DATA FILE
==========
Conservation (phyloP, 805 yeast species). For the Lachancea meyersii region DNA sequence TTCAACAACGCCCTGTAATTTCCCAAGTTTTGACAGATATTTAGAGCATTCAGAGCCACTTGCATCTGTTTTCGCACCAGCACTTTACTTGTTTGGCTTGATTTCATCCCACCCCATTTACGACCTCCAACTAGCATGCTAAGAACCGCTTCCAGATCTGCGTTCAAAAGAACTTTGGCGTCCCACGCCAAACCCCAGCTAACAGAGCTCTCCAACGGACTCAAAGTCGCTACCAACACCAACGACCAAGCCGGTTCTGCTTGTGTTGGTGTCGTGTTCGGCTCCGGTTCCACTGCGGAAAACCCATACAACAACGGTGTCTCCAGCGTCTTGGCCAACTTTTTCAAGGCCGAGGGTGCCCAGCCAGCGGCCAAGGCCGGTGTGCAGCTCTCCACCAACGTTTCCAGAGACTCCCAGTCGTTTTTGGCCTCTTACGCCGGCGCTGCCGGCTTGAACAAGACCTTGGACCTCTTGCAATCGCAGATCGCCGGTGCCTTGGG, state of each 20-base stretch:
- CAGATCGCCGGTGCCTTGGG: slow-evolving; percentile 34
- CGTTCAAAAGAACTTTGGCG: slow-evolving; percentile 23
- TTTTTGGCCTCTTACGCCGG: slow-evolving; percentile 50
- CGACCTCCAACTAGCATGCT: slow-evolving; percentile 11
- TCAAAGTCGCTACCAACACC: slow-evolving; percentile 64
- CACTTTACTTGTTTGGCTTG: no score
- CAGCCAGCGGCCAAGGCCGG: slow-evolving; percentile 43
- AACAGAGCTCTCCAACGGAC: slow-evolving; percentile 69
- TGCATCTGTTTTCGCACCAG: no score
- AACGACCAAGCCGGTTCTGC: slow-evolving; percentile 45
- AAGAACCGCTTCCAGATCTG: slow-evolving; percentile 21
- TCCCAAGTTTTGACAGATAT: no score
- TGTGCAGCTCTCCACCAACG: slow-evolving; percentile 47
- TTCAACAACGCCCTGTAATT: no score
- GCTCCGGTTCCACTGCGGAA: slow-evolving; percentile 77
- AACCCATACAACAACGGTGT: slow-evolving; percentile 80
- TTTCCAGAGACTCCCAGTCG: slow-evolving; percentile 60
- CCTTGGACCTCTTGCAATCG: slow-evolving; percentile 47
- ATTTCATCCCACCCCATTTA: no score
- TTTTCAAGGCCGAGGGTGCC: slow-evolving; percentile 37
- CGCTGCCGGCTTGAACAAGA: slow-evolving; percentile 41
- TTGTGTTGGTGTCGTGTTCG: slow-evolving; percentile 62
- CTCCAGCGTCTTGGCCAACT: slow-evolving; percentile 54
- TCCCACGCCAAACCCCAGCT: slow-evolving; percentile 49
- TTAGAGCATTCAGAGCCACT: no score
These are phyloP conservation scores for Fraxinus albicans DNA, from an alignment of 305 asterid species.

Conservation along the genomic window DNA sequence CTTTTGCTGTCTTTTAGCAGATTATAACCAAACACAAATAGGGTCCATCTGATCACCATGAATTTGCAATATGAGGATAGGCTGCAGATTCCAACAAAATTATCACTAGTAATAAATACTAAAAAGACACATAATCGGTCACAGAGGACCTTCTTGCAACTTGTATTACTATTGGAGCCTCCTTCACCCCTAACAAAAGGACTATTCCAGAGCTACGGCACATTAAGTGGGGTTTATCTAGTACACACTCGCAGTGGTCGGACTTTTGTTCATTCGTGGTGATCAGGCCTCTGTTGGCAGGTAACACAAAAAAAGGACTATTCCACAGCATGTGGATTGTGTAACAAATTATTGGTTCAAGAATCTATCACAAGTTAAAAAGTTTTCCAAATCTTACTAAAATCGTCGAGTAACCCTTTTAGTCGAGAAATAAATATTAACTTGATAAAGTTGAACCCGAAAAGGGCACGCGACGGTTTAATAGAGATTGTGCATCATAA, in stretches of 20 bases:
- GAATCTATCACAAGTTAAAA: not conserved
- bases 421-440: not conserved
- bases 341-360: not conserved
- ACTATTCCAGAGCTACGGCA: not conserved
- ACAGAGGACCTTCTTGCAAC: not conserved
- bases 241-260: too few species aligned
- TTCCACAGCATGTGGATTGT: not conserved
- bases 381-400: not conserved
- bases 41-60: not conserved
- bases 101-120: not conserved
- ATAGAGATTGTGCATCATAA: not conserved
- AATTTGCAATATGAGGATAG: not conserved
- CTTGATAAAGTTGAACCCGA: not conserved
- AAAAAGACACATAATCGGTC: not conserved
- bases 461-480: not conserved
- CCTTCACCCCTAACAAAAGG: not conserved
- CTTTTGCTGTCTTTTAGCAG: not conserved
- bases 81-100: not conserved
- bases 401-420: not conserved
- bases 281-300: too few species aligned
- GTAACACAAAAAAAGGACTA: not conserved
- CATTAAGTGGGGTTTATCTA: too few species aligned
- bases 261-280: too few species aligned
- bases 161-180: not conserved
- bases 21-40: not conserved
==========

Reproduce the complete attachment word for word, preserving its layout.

Conservation (phyloP, 805 yeast species). For the Lachancea meyersii region DNA sequence TTCAACAACGCCCTGTAATTTCCCAAGTTTTGACAGATATTTAGAGCATTCAGAGCCACTTGCATCTGTTTTCGCACCAGCACTTTACTTGTTTGGCTTGATTTCATCCCACCCCATTTACGACCTCCAACTAGCATGCTAAGAACCGCTTCCAGATCTGCGTTCAAAAGAACTTTGGCGTCCCACGCCAAACCCCAGCTAACAGAGCTCTCCAACGGACTCAAAGTCGCTACCAACACCAACGACCAAGCCGGTTCTGCTTGTGTTGGTGTCGTGTTCGGCTCCGGTTCCACTGCGGAAAACCCATACAACAACGGTGTCTCCAGCGTCTTGGCCAACTTTTTCAAGGCCGAGGGTGCCCAGCCAGCGGCCAAGGCCGGTGTGCAGCTCTCCACCAACGTTTCCAGAGACTCCCAGTCGTTTTTGGCCTCTTACGCCGGCGCTGCCGGCTTGAACAAGACCTTGGACCTCTTGCAATCGCAGATCGCCGGTGCCTTGGG, state of each 20-base stretch:
- CAGATCGCCGGTGCCTTGGG: slow-evolving; percentile 34
- CGTTCAAAAGAACTTTGGCG: slow-evolving; percentile 23
- TTTTTGGCCTCTTACGCCGG: slow-evolving; percentile 50
- CGACCTCCAACTAGCATGCT: slow-evolving; percentile 11
- TCAAAGTCGCTACCAACACC: slow-evolving; percentile 64
- CACTTTACTTGTTTGGCTTG: no score
- CAGCCAGCGGCCAAGGCCGG: slow-evolving; percentile 43
- AACAGAGCTCTCCAACGGAC: slow-evolving; percentile 69
- TGCATCTGTTTTCGCACCAG: no score
- AACGACCAAGCCGGTTCTGC: slow-evolving; percentile 45
- AAGAACCGCTTCCAGATCTG: slow-evolving; percentile 21
- TCCCAAGTTTTGACAGATAT: no score
- TGTGCAGCTCTCCACCAACG: slow-evolving; percentile 47
- TTCAACAACGCCCTGTAATT: no score
- GCTCCGGTTCCACTGCGGAA: slow-evolving; percentile 77
- AACCCATACAACAACGGTGT: slow-evolving; percentile 80
- TTTCCAGAGACTCCCAGTCG: slow-evolving; percentile 60
- CCTTGGACCTCTTGCAATCG: slow-evolving; percentile 47
- ATTTCATCCCACCCCATTTA: no score
- TTTTCAAGGCCGAGGGTGCC: slow-evolving; percentile 37
- CGCTGCCGGCTTGAACAAGA: slow-evolving; percentile 41
- TTGTGTTGGTGTCGTGTTCG: slow-evolving; percentile 62
- CTCCAGCGTCTTGGCCAACT: slow-evolving; percentile 54
- TCCCACGCCAAACCCCAGCT: slow-evolving; percentile 49
- TTAGAGCATTCAGAGCCACT: no score
These are phyloP conservation scores for Fraxinus albicans DNA, from an alignment of 305 asterid species.

Conservation along the genomic window DNA sequence CTTTTGCTGTCTTTTAGCAGATTATAACCAAACACAAATAGGGTCCATCTGATCACCATGAATTTGCAATATGAGGATAGGCTGCAGATTCCAACAAAATTATCACTAGTAATAAATACTAAAAAGACACATAATCGGTCACAGAGGACCTTCTTGCAACTTGTATTACTATTGGAGCCTCCTTCACCCCTAACAAAAGGACTATTCCAGAGCTACGGCACATTAAGTGGGGTTTATCTAGTACACACTCGCAGTGGTCGGACTTTTGTTCATTCGTGGTGATCAGGCCTCTGTTGGCAGGTAACACAAAAAAAGGACTATTCCACAGCATGTGGATTGTGTAACAAATTATTGGTTCAAGAATCTATCACAAGTTAAAAAGTTTTCCAAATCTTACTAAAATCGTCGAGTAACCCTTTTAGTCGAGAAATAAATATTAACTTGATAAAGTTGAACCCGAAAAGGGCACGCGACGGTTTAATAGAGATTGTGCATCATAA, in stretches of 20 bases:
- GAATCTATCACAAGTTAAAA: not conserved
- bases 421-440: not conserved
- bases 341-360: not conserved
- ACTATTCCAGAGCTACGGCA: not conserved
- ACAGAGGACCTTCTTGCAAC: not conserved
- bases 241-260: too few species aligned
- TTCCACAGCATGTGGATTGT: not conserved
- bases 381-400: not conserved
- bases 41-60: not conserved
- bases 101-120: not conserved
- ATAGAGATTGTGCATCATAA: not conserved
- AATTTGCAATATGAGGATAG: not conserved
- CTTGATAAAGTTGAACCCGA: not conserved
- AAAAAGACACATAATCGGTC: not conserved
- bases 461-480: not conserved
- CCTTCACCCCTAACAAAAGG: not conserved
- CTTTTGCTGTCTTTTAGCAG: not conserved
- bases 81-100: not conserved
- bases 401-420: not conserved
- bases 281-300: too few species aligned
- GTAACACAAAAAAAGGACTA: not conserved
- CATTAAGTGGGGTTTATCTA: too few species aligned
- bases 261-280: too few species aligned
- bases 161-180: not conserved
- bases 21-40: not conserved